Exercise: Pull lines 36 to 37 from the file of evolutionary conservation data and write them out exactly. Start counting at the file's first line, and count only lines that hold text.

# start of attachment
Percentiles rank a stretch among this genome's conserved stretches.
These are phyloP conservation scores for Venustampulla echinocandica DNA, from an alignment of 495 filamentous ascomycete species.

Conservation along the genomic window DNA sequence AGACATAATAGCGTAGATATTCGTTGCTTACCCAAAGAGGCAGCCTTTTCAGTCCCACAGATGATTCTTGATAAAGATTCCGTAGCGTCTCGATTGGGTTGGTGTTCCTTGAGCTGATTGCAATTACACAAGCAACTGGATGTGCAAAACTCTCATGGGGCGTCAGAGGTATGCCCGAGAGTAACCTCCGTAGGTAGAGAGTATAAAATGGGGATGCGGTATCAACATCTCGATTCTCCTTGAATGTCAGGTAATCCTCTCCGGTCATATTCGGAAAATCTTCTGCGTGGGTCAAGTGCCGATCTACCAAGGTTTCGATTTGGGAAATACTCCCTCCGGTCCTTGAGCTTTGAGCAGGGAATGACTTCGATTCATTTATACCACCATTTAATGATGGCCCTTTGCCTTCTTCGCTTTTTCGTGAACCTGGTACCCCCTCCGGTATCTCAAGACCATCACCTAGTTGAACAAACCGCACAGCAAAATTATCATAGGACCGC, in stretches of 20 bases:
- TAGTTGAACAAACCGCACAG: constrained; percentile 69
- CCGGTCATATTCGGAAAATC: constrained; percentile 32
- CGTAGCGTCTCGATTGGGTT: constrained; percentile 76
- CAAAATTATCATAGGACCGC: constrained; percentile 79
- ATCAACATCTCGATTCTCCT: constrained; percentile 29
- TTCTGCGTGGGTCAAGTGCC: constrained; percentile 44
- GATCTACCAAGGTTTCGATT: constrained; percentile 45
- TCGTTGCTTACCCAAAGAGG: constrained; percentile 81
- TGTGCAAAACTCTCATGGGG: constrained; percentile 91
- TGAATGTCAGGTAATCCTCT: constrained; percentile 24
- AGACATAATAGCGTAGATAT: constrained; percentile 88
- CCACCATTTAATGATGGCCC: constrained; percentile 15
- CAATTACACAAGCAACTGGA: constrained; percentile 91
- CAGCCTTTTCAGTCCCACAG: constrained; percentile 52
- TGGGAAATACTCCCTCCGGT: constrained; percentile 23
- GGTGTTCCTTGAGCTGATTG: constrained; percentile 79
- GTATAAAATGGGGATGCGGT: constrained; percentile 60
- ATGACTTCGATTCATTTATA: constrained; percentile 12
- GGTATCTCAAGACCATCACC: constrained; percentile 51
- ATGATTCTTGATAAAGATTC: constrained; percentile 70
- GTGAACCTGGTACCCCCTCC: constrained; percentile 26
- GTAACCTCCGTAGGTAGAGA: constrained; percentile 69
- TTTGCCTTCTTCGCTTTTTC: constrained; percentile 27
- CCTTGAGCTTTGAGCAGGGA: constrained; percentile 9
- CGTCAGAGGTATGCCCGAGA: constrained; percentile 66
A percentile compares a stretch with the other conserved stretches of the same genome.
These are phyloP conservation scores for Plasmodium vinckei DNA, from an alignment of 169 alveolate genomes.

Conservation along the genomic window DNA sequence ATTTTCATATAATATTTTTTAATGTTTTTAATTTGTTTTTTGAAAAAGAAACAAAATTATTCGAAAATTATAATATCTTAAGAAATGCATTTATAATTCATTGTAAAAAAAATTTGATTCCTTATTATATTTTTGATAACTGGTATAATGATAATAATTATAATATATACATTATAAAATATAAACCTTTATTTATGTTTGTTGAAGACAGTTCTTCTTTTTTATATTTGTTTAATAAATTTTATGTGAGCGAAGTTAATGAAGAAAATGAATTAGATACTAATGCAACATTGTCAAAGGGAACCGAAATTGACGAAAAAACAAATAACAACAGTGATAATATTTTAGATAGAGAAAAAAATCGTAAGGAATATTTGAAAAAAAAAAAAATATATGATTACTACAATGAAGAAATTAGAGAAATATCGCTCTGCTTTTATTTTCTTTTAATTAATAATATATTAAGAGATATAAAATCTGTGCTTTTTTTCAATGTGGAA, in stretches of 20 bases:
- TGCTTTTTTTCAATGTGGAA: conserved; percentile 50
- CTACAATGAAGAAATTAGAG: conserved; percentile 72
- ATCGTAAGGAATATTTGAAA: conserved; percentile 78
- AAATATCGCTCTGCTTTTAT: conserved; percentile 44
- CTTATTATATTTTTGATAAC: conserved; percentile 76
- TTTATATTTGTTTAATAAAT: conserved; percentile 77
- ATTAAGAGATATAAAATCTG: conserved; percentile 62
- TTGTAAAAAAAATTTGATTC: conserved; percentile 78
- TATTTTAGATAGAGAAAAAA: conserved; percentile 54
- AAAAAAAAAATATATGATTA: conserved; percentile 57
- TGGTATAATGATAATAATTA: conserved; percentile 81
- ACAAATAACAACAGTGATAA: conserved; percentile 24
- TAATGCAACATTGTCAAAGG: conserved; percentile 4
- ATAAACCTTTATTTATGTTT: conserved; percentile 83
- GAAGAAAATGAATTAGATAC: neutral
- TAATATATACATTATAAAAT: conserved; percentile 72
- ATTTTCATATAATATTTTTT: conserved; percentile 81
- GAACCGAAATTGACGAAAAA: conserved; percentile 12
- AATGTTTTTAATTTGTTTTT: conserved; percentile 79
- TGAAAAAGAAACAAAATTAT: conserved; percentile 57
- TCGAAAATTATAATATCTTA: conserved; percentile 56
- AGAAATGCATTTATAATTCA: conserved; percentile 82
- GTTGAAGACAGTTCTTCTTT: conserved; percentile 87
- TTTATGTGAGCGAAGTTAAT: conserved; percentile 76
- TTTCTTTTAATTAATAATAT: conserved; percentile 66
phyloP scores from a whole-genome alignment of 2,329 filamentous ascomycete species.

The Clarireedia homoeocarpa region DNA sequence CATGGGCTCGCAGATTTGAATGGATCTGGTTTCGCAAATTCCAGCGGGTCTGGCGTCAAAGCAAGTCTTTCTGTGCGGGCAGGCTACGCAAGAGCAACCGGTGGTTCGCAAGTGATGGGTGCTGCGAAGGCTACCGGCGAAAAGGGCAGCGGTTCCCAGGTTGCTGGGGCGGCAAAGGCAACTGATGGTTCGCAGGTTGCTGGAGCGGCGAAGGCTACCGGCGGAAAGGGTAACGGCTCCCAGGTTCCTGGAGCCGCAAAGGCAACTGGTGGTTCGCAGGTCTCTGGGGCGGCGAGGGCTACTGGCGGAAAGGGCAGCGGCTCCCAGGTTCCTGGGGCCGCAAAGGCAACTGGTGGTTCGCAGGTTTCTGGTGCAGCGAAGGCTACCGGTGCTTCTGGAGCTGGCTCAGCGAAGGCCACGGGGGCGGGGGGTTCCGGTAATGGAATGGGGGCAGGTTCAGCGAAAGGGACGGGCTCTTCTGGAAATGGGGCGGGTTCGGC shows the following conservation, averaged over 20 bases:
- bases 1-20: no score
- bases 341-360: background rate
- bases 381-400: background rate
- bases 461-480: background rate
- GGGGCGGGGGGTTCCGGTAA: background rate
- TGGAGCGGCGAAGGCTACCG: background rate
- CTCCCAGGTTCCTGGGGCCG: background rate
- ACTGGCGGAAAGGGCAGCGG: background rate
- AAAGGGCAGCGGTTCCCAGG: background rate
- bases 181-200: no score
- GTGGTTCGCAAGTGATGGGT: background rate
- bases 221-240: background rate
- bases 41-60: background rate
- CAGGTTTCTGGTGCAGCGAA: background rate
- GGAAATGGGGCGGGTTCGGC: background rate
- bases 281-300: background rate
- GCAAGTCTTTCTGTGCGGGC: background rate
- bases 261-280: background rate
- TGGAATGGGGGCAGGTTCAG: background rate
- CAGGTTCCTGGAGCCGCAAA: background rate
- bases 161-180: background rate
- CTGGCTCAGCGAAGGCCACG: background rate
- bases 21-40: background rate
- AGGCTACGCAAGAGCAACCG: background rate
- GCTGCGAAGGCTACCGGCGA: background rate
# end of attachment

- CTTATTATATTTTTGATAAC: conserved; percentile 76
- TTTATATTTGTTTAATAAAT: conserved; percentile 77